Saturday, March 27, 2010

Best Jazz of 2009

Now that we're three months into 2010, I can say what I found to be the best new jazz of 2009. No, I'm not a critic, as will be obvious, and of course it's just what I happened to find. Some I heard on WRTI and bought on iTunes. Sometimes I was already a fan of the artist. One is from a blog. Anyway, here's my best seven albums:

1. Charlie Sepulvelda & the turnaround: Sepulveda Boulevard. I had the good luck to hear them perform this live at the 2009 L.A. Latin Jazz Festival. The whole album is great but the title track and Amigos del Pincel really stand out to me. It's the best jazz album of the year. Speaking of that, I saw Charlie Sepulveda, who is a very nice man, in Puerto Rico, and he told my wife Jazz Times didn't even review the copy he sent them. Imagine life as a jazz artist nowadays.

2. Gerald Wilson Orchestra: Detroit. I didn't realize Gerald Wilson played in Jimmie Lunceford's big band. I think I've spotted in him in the 1941 movie Blues in the Night, even if Jack Carson absurdly steals the trumpet solo. In any case, this is a wonderful big band, and the song Everywhere gets constant play on my iPod.

3. Manuel Valera: Currents. Just a beautiful album, with my favorite tracks being Dienda and Ode to Kenny (Dedicated to Kenny Kirkland). But I loved Kenny Kirkland's playing, so perhaps this is no surprise. To tell you how highly I value it, I gave a copy to my brother along with a Coltrane album.

4. Roy Hargrove Big Band: Emergence. I understand a lot of critics have this on their lists and they're right. I love the songs Requiem and Ms. Garvey, Ms. Garvey. (Though my wife loves the former and dislikes the latter, so your mileage may vary.) I could definitely do without the singing, but the instrumental parts of the album are wonderful.

5. The Chris Kelsey 4: Not Cool (...As In, "The Opposite of Paul Desmond"). I decided to buy his album when I found myself reading three months of archival posts on his blog after following a link from Nate Chinen. Spending a little money on his music just seemed like the right thing to do. Fortunately, I loved it. While some free jazz just sounds unpleasant to me, Kelsey's music sounds exciting, strong and alive, like Ornette Coleman's. I'm not a critic, and so I don't have the right words to describe it, I just liked it.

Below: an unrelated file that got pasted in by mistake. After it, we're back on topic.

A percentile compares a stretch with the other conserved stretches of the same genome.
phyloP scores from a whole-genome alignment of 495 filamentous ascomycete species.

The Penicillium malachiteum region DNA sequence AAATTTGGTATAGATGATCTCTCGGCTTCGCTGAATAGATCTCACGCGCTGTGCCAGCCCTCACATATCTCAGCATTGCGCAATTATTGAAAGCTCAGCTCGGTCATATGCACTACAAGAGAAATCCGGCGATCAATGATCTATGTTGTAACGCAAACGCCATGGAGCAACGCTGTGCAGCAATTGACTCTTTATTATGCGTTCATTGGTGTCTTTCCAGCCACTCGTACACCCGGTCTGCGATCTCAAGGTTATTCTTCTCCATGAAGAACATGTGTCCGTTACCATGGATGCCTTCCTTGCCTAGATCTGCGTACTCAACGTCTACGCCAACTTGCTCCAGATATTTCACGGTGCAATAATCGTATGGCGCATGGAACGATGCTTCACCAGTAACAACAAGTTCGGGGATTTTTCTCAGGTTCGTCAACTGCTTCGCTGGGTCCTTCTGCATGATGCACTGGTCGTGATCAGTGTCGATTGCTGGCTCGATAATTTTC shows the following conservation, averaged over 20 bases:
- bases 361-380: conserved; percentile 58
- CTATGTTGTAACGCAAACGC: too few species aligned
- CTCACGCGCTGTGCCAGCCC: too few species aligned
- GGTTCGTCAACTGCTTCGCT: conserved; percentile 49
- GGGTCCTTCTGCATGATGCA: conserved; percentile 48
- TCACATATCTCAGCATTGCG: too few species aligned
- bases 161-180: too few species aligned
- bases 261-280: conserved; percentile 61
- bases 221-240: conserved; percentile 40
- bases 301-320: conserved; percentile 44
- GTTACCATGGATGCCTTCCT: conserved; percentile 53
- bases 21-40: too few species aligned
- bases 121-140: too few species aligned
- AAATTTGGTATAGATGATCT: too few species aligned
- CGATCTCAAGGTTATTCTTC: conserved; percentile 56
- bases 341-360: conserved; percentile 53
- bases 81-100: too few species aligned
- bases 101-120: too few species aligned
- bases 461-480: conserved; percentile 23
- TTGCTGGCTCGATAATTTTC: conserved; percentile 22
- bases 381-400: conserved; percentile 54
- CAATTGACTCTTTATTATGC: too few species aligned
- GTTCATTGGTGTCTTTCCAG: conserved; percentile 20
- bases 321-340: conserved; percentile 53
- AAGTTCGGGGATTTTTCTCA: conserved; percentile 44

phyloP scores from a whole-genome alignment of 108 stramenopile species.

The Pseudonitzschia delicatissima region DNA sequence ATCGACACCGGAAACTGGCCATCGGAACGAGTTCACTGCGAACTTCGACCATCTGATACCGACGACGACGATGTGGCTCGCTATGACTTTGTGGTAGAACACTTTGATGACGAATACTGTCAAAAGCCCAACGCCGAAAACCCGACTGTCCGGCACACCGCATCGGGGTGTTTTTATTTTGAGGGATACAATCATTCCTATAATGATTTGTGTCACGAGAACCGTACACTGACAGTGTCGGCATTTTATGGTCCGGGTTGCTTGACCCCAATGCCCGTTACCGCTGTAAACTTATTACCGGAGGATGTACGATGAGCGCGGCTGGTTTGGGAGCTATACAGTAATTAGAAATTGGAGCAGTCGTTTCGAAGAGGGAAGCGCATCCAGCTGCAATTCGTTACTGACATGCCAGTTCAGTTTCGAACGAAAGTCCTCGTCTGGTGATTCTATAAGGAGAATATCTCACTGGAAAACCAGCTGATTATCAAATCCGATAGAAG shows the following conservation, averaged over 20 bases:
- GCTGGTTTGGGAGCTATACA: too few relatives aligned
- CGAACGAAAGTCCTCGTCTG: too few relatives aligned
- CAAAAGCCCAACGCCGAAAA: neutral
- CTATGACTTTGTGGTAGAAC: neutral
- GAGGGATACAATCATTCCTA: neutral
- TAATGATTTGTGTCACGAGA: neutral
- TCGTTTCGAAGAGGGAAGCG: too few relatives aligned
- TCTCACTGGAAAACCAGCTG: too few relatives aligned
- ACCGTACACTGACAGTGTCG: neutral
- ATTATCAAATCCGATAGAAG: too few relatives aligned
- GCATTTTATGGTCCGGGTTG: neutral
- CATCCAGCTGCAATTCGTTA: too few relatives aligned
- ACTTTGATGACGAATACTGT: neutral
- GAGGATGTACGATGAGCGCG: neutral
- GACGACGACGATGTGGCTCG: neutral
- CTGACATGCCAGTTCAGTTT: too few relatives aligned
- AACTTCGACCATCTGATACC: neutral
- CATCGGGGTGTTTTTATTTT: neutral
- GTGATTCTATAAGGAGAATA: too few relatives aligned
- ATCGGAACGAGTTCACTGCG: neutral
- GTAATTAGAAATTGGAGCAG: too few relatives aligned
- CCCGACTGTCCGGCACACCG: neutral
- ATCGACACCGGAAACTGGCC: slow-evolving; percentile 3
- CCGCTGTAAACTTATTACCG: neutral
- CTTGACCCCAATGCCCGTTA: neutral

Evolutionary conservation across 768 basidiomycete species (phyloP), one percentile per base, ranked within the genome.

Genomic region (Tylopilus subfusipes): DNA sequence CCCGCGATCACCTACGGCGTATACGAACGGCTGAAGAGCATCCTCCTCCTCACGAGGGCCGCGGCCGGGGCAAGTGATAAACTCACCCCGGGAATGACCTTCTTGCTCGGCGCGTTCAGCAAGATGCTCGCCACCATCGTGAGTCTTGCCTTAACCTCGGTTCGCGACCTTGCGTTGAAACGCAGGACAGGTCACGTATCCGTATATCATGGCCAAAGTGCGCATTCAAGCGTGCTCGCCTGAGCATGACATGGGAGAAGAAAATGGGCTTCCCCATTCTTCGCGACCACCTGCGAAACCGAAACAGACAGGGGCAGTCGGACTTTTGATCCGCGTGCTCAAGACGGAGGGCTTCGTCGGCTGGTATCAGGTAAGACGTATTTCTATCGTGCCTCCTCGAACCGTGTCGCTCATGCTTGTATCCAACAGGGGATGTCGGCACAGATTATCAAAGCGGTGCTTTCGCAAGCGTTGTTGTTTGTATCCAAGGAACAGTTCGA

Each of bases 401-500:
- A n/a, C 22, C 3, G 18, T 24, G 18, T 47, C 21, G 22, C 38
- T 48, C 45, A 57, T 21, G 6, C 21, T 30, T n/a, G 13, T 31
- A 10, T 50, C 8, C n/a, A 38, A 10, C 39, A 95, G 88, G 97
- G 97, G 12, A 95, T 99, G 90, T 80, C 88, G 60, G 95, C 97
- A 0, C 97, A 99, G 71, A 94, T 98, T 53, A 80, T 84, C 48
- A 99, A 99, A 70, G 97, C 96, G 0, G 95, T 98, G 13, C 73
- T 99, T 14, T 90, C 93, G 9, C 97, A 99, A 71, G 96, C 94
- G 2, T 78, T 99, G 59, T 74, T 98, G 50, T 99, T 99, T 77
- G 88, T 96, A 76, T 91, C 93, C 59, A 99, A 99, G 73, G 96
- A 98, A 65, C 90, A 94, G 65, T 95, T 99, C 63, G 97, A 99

6. Eric Alexander: Survival of the Fittest. A very good album that I have listened to a lot.

7. Barbra Streisand: Love Is the Answer (Deluxe Edition. The deluxe edition has "Quartet Versions" of the songs and they're much better, to my ears, than the standard "Orchestra Versions." But then again, I don't know why Charlie Parker wanted to play with strings. In any case, the quartet version of Spring Can Really Hang You Up the Most is worth the entire album price. Barbra can sing.

I also liked to Vijay Iyer Trio (Historicity, Somewhere was an WRTI hit) and Robby Ameen Days in the Life, but I'm not prepared to rank them. The free Ropeadope Label Sampler had some good songs, like the Dred Scott Trio's song This Ain't No Russian Novel, Baby.

The only other 2009 album I bought was Jeff "Tain" Watt's Watts album. It pains me to say this since Superwatts (with Kenny Kirkland) is one of my favorites, but this did nothing for me and was a big disappointment. I guess I'm saying I hated it. The dialogue in Devil's Ring Tone: The Movie is funny though.

I understand jazz albums don't sell much, so it seemed to me I should "speak up" and say that I loved these ones, even if I don't have the skills to say why I liked them so much.

Late update: I should include Peppe Merolla's album Stick With Me.

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